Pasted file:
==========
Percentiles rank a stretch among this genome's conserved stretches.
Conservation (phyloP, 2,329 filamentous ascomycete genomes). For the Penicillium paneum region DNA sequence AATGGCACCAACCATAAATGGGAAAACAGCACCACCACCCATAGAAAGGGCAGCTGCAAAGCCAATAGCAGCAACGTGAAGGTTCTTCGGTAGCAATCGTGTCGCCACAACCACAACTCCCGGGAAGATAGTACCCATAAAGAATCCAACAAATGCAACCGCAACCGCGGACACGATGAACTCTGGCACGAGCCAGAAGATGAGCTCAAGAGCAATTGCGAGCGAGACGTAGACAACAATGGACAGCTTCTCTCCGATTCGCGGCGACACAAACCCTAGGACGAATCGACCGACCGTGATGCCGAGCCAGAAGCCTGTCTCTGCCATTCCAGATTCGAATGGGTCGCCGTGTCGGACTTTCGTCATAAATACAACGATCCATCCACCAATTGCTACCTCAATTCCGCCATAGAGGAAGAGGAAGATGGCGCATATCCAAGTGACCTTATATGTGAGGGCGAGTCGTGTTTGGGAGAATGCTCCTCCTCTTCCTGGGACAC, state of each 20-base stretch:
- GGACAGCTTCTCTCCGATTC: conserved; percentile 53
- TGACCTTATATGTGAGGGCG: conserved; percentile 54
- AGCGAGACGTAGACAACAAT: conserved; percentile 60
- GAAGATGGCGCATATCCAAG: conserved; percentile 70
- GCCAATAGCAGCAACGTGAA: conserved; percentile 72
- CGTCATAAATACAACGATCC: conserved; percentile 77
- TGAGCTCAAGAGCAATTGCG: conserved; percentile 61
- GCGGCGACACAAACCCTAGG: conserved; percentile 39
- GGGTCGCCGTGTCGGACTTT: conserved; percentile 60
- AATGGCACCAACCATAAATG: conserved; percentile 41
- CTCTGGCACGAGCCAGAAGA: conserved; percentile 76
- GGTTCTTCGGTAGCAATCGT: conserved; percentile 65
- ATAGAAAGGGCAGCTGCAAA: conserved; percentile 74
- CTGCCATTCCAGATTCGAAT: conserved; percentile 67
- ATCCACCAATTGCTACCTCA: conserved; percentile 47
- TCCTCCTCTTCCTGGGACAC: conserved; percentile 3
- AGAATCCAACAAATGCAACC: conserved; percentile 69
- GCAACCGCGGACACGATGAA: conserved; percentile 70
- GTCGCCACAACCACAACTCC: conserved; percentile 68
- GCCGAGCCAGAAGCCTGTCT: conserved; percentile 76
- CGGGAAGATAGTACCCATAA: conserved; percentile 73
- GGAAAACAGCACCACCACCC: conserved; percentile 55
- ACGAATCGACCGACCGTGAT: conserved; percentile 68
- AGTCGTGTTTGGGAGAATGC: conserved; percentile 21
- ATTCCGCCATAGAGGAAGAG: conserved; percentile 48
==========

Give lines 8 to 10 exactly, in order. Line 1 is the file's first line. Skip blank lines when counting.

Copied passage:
- CGTCATAAATACAACGATCC: conserved; percentile 77
- TGAGCTCAAGAGCAATTGCG: conserved; percentile 61
- GCGGCGACACAAACCCTAGG: conserved; percentile 39